Posted on December 5, 2014

Following a comprehensive international sport participation investigation by SPORTS MARKETING SURVEYS INC. (SMS INC.), it is calculated that 4% of the UK population play cricket. This figure makes cricket the eleventh most played sport on the British Isles, and the second most-prevalent team sport behind football. As the umpires, and the receding light, call time on the cricket season, many of these British cricketers will wave goodbye to maidens, slip cordons and wickets, and start turning their attention to a different sport.

SMS INC. estimates that two-fifths of UK cricketers will replace their bat with boots in the autumn, and focus on football. One quarter will abandon the cut shot and take to the court to play badminton, whilst the same proportion will turn to table tennis and over one-fifth of cricketers will play squash.

The research also points strongly to the fact that cricketers diverge from wider UK trends in being more likely than participants of other sports to adopt other ‘ball’ sports outside of the cricket season to keep their hand-eye coordination and dexterity sharp. This pattern is mirrored abroad. In Australia, cricketers (who make up 11% of the population) are also more likely to be active players of badminton and table tennis, compared to the non-cricket playing population.
The England and Wales Cricket Board can draw great confidence from this and other resemblance between British cricketers and their Australian counterparts. An active cricketer in Australia plays on average 15.4 times per year, whereas UK participants play marginally less, averaging 14.3 outings each year; a negligible difference, especially given the inclement meteorological conditions that so often bedevil the English cricket season.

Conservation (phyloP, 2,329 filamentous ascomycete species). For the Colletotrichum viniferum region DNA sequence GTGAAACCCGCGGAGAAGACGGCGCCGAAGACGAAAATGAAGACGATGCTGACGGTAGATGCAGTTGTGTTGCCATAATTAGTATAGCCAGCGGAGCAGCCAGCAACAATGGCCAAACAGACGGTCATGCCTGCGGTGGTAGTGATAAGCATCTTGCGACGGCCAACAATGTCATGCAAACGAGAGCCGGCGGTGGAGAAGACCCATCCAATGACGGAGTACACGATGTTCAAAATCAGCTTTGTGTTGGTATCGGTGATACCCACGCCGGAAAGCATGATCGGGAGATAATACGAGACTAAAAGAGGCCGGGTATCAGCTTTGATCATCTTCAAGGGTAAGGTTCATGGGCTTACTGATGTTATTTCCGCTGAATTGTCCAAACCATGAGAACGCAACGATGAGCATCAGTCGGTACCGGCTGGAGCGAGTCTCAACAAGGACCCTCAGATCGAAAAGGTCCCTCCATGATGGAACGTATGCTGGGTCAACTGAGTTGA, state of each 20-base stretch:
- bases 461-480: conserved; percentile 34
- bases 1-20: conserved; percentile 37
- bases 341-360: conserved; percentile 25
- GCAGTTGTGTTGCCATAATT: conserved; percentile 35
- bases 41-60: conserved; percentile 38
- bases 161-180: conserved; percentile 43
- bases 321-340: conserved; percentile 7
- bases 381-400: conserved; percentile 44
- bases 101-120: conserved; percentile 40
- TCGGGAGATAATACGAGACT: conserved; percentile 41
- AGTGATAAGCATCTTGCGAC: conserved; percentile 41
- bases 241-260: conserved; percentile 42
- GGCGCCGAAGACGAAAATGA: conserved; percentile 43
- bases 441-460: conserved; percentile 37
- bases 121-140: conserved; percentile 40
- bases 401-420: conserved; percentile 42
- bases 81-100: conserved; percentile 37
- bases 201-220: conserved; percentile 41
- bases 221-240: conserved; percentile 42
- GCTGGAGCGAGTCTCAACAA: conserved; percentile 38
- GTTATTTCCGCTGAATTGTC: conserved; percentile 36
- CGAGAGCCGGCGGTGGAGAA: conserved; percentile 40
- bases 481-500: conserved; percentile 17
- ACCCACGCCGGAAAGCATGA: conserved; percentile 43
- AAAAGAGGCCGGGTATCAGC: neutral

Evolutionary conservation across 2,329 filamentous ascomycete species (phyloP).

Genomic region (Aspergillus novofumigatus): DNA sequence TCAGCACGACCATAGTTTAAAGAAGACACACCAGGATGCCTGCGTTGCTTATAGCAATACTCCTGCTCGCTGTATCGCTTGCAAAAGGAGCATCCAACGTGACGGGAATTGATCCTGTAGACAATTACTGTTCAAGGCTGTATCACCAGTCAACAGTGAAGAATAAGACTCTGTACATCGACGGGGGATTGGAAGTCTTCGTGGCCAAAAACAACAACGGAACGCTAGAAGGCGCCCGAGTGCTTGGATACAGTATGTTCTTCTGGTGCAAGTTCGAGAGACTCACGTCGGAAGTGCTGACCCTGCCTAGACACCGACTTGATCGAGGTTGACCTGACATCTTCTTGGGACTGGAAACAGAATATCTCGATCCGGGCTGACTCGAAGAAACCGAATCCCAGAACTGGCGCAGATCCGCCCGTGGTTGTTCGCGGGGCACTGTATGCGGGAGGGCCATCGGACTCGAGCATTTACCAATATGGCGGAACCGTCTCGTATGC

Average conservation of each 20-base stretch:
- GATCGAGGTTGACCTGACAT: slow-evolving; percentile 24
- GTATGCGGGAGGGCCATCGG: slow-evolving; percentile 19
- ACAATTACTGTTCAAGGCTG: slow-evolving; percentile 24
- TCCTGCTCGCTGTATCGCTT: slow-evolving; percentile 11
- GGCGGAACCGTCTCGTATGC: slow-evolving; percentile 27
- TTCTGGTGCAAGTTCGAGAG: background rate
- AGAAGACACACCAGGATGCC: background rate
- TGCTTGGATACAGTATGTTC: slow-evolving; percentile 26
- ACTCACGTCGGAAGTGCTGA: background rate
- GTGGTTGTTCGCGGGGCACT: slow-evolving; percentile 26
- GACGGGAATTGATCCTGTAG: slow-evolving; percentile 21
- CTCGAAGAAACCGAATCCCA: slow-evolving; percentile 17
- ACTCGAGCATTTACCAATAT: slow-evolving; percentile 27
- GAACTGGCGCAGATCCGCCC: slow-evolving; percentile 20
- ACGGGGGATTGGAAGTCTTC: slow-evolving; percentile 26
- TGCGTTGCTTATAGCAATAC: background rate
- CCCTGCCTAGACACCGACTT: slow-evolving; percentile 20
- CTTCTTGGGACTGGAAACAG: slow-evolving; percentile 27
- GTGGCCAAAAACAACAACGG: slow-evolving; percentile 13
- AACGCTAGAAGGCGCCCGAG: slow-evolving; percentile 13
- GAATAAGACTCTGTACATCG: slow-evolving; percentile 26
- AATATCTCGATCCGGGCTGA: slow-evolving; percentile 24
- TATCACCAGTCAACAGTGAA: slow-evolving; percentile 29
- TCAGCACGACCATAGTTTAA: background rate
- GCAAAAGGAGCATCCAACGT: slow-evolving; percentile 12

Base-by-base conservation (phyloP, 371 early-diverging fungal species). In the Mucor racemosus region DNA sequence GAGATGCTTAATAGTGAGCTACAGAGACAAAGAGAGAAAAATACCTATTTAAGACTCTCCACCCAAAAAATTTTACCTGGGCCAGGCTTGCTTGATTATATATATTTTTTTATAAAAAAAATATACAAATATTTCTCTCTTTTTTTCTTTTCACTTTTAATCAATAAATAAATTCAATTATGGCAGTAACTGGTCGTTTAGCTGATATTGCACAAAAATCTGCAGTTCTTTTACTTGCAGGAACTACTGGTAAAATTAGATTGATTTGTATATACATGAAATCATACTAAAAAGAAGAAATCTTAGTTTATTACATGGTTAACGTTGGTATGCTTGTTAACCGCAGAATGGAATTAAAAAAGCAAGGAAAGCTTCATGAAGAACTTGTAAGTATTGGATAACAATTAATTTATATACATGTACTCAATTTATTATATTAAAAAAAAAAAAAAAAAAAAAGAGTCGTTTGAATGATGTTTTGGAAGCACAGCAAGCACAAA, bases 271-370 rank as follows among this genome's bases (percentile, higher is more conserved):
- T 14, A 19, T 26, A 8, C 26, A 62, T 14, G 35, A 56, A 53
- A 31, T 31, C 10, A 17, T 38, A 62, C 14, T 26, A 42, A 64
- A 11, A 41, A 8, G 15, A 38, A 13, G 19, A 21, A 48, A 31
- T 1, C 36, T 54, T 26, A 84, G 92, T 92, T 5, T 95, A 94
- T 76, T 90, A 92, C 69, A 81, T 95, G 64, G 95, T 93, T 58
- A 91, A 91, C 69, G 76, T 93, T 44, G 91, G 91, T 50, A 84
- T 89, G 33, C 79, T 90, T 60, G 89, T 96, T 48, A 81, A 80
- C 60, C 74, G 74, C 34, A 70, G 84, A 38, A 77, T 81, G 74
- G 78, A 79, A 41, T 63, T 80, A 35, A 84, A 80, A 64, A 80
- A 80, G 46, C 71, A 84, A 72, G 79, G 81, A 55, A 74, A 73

SMS INC. can also affirm that those playing in the UK are comparable in age to the Australian participant, with around three-fifths falling into the 25 to 45 year old age range.

With so many UK cricket participants falling into this age bracket, the cricket industry should be buoyed as this group represents the key demographic for equipment spend.

The participation research also reinforces cricket’s standing as a game for all ages. Whereas participation in sports such as rugby and football declines substantially among those aged over 55, cricket is played by as many 55-64 year olds as young adults aged 18-24. This could explain why bricks and mortar retailers remain a key point of purchase of cricket kit, appealing as they do to the more traditional, less tech-savvy older cricketer.

According to SPORTS MARKETING SURVEYS INC.’s Sports iQ research, 78% of players purchased at least one item of cricket kit in the last six months. The same study confirmed that cricket equipment isn’t exclusively purchased from one avenue, but instead that individual equipment categories tend, overwhelming, to be acquired from different channels. Indeed more than a quarter of cricketers buy their gloves at a multi-sport store, whilst over 33% purchase their helmet online.

Given the higher rate of cricket participation in Australia, confirming it as the number one team sport down under and fifth most popular sport overall, it is no surprise that the Australian national team, despite enduring a period of transition, remain highly prominent in the ICC’s World rankings for Twenty20, ODIs, and Tests, decisively regaining the Ashes last winter and currently outperforming the England team in all forms of the game.

Despite the England teams recent run of poor form, British bat manufacturer Gray-Nicolls has continued to perform. During England’s first test draw again India, the Kent-based brand led the SMS INC. Test Equipment Census providing 17% of bats in play, ahead of second-placed Indian bat manufacturer SS Ton (13%). Sachin Tendulkar’s long-time preferred maker MRF was the third most widespread brand in play. This is in stark contrast to the 2013 test series against Australia, where the prevailing brand was Kookaburra which had over one-third of the bats in play.

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